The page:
Free Woman of Color, Senegal, 1780s

Description

Caption, Signar ou femme de coleur du Sènègal; woman shown in elaborate dress, house in background. Villeneuve writes that women of color and free black women assume the Portuguese title of signare or niara; they live voluntarily with European men in a sort of marriage and view themselves as the legitimate spouses of these men, remaining faithful, and giving the father's name to the children who result from this union. He provides a detailed description of their clothing, adding that gold earrings, necklaces, and bracelets form part of their ensemble (vol. 1, pp. 68-69). Villeneuve lived in the Senegal region for about two years in the mid-to-late 1780s. The engravings in his book, he writes, were made from drawings that were mostly done on the spot during his African residence (vol. 1, pp. v-vi). The same illustration appears in color in the English translation of Villeneuve; see Frederic Shoberl (ed.), Africa; containing a description of the manners and customs, with some historical particulars of the Moors of the Zahara . . . (London, 1821), vol. 2, facing p. 31.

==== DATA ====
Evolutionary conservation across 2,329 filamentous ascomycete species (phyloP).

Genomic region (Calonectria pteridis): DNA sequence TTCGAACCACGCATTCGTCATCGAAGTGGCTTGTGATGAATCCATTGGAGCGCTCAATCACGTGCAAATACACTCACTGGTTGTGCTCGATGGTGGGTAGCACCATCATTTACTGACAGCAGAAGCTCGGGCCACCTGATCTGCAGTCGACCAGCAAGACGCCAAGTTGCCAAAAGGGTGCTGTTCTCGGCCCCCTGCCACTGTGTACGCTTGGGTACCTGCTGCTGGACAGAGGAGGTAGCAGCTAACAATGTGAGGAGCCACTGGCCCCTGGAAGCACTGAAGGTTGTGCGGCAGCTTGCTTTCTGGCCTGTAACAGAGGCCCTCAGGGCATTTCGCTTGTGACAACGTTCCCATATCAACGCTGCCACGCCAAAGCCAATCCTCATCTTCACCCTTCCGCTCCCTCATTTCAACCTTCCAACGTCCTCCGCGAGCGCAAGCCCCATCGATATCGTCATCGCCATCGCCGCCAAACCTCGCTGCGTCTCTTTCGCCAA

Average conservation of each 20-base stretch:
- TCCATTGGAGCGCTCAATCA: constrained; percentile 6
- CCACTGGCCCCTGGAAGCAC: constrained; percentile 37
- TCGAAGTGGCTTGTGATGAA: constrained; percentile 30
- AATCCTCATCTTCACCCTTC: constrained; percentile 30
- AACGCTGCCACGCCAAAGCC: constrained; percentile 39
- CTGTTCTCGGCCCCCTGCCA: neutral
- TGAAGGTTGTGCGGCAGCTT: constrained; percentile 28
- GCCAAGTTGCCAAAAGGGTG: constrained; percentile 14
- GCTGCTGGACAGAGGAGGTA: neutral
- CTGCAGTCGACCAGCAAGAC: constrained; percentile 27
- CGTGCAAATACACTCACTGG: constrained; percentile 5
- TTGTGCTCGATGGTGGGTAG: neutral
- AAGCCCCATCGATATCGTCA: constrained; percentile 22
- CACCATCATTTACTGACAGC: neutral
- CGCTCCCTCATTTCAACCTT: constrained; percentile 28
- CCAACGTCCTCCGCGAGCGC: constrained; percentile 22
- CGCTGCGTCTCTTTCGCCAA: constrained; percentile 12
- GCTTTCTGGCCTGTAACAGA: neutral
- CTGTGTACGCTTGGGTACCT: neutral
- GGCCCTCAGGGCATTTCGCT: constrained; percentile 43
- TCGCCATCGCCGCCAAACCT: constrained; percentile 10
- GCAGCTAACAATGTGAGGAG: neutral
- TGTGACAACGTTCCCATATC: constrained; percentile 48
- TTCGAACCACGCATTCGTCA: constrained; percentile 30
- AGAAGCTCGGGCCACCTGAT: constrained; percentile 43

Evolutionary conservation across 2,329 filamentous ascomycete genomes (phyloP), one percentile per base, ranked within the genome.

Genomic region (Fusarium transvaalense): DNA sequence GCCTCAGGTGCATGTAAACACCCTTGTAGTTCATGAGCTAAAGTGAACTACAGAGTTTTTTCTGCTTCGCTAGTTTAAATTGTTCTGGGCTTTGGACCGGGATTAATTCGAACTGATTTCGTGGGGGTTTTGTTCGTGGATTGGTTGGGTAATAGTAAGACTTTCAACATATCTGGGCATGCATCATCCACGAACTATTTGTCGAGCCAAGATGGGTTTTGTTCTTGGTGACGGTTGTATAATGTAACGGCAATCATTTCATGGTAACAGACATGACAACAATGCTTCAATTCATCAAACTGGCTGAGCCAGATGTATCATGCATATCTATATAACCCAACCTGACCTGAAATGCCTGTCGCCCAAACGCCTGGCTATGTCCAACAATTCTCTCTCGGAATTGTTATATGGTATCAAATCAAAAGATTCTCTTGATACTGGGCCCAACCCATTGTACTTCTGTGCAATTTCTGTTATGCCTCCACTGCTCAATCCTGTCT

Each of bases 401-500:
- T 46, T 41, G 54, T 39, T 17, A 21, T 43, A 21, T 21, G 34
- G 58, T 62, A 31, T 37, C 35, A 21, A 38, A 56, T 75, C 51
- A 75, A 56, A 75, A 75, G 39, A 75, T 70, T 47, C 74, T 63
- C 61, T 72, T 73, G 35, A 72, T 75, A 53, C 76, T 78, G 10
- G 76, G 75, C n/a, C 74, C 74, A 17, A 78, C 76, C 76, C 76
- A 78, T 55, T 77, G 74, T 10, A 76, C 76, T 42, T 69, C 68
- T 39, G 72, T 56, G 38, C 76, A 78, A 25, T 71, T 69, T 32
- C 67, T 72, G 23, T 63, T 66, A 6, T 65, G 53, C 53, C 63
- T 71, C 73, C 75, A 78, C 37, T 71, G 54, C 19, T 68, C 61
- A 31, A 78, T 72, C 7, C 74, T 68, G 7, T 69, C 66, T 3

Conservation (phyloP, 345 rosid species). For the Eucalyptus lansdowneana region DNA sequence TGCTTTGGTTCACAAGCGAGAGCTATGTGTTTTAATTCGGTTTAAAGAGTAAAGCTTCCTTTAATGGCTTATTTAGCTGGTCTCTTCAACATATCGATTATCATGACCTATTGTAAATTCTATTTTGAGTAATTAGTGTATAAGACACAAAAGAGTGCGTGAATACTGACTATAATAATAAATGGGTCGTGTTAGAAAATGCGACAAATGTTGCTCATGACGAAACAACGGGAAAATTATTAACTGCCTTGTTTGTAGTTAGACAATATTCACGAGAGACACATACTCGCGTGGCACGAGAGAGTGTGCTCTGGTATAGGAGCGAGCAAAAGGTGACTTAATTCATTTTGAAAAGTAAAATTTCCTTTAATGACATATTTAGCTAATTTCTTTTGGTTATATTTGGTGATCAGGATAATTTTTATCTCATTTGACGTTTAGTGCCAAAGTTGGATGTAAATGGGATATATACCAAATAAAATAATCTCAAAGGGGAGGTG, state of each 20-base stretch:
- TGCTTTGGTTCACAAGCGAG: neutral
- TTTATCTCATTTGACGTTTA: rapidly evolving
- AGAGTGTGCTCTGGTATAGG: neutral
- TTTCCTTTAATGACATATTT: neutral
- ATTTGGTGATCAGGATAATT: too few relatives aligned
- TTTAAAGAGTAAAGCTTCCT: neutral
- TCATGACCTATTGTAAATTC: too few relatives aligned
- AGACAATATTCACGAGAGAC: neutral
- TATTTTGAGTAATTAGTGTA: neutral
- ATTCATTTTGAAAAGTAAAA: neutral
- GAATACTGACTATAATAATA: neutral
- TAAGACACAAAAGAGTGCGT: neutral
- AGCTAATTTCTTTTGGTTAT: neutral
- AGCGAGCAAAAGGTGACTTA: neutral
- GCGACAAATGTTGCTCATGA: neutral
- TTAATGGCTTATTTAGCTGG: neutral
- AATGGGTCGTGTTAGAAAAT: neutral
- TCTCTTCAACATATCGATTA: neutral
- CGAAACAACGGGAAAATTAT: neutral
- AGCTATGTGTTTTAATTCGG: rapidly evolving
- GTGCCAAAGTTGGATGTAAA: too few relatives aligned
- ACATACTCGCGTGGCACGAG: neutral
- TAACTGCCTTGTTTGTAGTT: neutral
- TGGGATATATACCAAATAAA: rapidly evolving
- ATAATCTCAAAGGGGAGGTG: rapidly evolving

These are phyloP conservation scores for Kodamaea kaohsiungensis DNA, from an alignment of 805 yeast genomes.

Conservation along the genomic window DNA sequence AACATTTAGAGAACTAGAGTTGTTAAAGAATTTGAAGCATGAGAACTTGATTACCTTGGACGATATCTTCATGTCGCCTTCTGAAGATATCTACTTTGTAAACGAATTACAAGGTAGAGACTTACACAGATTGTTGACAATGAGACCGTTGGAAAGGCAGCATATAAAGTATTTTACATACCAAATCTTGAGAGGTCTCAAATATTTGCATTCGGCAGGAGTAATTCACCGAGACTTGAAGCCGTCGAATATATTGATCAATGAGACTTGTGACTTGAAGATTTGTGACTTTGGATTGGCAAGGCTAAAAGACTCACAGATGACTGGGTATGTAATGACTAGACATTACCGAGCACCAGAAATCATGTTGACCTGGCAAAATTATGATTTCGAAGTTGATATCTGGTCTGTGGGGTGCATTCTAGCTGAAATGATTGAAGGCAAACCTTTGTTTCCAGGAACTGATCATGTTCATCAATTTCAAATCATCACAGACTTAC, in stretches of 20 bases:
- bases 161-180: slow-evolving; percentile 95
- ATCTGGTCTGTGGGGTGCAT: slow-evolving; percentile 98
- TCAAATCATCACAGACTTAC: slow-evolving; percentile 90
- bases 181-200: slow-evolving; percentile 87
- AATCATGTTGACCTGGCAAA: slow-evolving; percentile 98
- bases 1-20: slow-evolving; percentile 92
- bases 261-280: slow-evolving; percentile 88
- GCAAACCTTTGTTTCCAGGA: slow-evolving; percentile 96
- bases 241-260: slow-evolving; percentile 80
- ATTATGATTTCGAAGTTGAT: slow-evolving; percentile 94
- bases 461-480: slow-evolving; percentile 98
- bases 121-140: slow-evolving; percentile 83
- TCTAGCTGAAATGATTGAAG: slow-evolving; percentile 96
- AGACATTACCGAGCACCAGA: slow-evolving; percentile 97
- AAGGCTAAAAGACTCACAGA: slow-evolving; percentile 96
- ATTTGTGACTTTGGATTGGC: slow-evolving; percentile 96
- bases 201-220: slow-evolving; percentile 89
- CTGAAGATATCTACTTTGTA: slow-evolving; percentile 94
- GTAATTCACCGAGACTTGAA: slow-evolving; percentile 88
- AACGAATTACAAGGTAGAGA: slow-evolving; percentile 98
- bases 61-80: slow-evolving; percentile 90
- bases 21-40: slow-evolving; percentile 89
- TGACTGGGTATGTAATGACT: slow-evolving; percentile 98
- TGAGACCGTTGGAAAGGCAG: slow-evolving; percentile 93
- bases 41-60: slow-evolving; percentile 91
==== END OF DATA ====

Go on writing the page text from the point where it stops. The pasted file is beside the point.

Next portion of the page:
Source

Renè Claude Geoffroy de Villeneuve, L'Afrique, ou histoire, moeurs, usages et coutumes des africains: le Sènègal (Paris, 1814), vol. 1, facing p. 69. (Copy in Special Collections, University of Virginia Library)

Creator

de Villeneuve, Renè Claude Geoffroy

Language

French

Rights

Image is in the public domain. Metadata is available under Creative Commons Attribution-NonCommercial 4.0 International.

Identifier

VILE-69

Spatial Coverage

Africa--Western Savanna

Citation

"Free Woman of Color, Senegal, 1780s", Slavery Images: A Visual Record of the African Slave Trade and Slave Life in the Early African Diaspora, accessed October 16, 2021, http://slaveryimages.org/s/slaveryimages/item/1695
Caption, Signar ou femme de coleur du Sènègal; woman shown in elaborate dress, house in background. Villeneuve writes that women of color and free black women assume the Portuguese title of signare or niara; they live voluntarily with European men in a sort of marriage and view themselves as the legitimate spouses of these men, remaining faithful, and giving the father's name to the children who result from this union. He provides a detailed description of their clothing, adding that gold earrings, necklaces, and bracelets form part of their ensemble (vol. 1, pp. 68-69).  Villeneuve lived in the Senegal region for about two years in the mid-to-late 1780s. The engravings in his book, he writes, were made from drawings that were mostly done on the spot during his African residence (vol. 1, pp. v-vi). The same illustration appears in color in the English translation of Villeneuve; see Frederic Shoberl (ed.), Africa; containing a description of the manners and customs, with some historical particulars of the Moors of the Zahara . . . (London, 1821), vol. 2, facing p. 31.
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